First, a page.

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How can I use Active Hands with my child outdoors?

Riding a Trike with a Disability | The Active Hands CompanyRiding a Trike with a Disability
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From riding a trike, to kayaking, to competing in motorcross – there are so many things to enjoy in the great outdoors! Our gripping aids could be the missing piece, helping your child to join in the fun.

Getting a grip outdoors...

CatTongue Grip Tape | The Active Hands CompanyCatTongue Grip Tape
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Zip Grips Disability Zipper | The Active Hands CompanyZip Grips Disability Zipper
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Child on the shore next to a yellow kayak. She is holding her paddle above her head and grinning. She uses a Limb Difference gripping aid in her right hand.
Alyssa smiling holding a brush with her General Purpose aid, brushing a pony

Case Study: Yemina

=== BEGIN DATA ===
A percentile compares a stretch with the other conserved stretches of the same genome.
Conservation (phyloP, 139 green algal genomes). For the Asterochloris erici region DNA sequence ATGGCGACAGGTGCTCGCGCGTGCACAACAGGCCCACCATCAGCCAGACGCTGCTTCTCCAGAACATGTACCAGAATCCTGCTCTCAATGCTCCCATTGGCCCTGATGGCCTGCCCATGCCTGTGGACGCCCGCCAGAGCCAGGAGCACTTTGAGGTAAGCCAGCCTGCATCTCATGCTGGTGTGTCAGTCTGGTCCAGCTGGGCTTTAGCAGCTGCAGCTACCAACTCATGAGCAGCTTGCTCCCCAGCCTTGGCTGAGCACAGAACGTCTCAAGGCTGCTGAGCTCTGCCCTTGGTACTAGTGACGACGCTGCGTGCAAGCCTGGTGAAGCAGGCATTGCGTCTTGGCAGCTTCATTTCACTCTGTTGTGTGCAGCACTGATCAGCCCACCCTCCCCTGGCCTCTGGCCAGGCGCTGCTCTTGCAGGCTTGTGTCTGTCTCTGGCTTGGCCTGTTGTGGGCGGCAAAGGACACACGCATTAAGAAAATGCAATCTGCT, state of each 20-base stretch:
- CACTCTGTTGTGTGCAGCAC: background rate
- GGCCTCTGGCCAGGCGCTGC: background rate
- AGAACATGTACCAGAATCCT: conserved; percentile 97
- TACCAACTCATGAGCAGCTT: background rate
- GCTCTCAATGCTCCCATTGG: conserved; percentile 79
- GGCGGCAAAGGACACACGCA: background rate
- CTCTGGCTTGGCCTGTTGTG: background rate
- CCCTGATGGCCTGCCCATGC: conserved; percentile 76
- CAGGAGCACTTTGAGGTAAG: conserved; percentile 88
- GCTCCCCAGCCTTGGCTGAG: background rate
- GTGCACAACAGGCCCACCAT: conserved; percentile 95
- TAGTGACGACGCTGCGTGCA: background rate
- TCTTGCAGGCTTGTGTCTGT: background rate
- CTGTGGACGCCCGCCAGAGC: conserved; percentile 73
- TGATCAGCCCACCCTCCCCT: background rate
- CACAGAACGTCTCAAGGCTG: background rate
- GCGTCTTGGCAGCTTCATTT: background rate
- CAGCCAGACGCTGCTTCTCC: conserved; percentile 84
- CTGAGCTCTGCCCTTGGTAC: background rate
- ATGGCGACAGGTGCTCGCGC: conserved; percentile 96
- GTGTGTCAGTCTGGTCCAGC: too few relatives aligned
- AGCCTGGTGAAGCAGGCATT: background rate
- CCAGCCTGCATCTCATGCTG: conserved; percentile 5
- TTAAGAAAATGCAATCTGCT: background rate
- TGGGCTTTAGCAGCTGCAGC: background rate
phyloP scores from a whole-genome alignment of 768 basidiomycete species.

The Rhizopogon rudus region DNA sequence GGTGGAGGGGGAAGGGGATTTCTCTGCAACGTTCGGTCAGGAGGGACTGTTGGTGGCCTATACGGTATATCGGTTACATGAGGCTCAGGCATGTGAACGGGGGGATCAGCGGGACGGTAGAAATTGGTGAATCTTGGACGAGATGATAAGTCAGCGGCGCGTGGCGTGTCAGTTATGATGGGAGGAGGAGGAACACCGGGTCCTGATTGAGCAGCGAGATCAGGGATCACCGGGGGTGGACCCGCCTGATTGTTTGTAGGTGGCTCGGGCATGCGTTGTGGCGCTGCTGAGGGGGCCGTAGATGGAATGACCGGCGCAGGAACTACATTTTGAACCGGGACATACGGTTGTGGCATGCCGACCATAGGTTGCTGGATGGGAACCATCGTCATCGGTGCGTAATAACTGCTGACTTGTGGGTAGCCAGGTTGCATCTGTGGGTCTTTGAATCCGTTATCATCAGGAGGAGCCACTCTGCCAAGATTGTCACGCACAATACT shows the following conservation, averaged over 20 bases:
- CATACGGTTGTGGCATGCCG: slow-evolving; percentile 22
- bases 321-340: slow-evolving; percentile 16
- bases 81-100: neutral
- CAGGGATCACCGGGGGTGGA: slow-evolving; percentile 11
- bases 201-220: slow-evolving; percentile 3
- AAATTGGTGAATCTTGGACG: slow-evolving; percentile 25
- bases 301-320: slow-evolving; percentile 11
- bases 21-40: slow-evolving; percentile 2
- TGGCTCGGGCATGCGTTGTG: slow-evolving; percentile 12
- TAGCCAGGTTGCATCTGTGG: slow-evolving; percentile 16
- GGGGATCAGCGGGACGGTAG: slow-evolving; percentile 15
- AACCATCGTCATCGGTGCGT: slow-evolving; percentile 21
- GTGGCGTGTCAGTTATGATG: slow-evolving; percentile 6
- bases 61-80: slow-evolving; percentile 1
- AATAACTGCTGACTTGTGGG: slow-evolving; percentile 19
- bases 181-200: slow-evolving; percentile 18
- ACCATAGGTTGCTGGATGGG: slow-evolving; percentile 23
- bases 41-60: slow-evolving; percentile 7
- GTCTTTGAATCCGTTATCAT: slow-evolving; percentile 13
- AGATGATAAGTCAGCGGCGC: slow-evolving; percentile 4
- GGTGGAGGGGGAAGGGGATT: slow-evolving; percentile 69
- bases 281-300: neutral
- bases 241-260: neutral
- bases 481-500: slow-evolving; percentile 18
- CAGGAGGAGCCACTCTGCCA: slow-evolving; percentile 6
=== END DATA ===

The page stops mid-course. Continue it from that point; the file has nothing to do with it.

Yemina is an active, fun and smart twelve year old from Canada who loves to read or hang out with friends. She also has cerebral palsy which affects all of her movement and her level of independence. Her mum, Shoshana, explains that Yemina’s cerebral palsy makes any activity involving movement a challenge, but particularly those involving hand control. “She has a lot of extra movement through her arms and hands when she tries to use them.” This extra movement means that pushing buttons, grasping items or maintaining a grip of them can be really challenging for Yemina. For years, Yemina and her family experimented with different gripping aids, buying from companies and even inventing their own, but with little success. Then they came across Active Hands gripping aids and had “immediate positive impressions.” Shoshana explains that the Active Hands gripping aids produced instant success where the other aids had struggled. Initially, Yemina tried them out on her bike and walker and once she realised she could trust these aids to hold her safely, she rapidly became “more confident.” Now she could take part in activities that were previously such a struggle, and not only was she enjoying them, she could take part without help and with far better posture and alignment. A few years on and Yemina is now the proud owner of several pairs of our small pink general purpose aids which she leaves with various pieces of equipment; ready for action. She continues to use them to hold onto her bike and walker handle bars and also uses them to grip the bar of her treadmill and various pieces of gym equipment at her school. These aids have become a “life saver”, enabling Yemina to exercise independently. Her mum explains, “[Yemina] uses her walker all day every day at school, so the fact that she can be in there on her own and using her legs is huge.”

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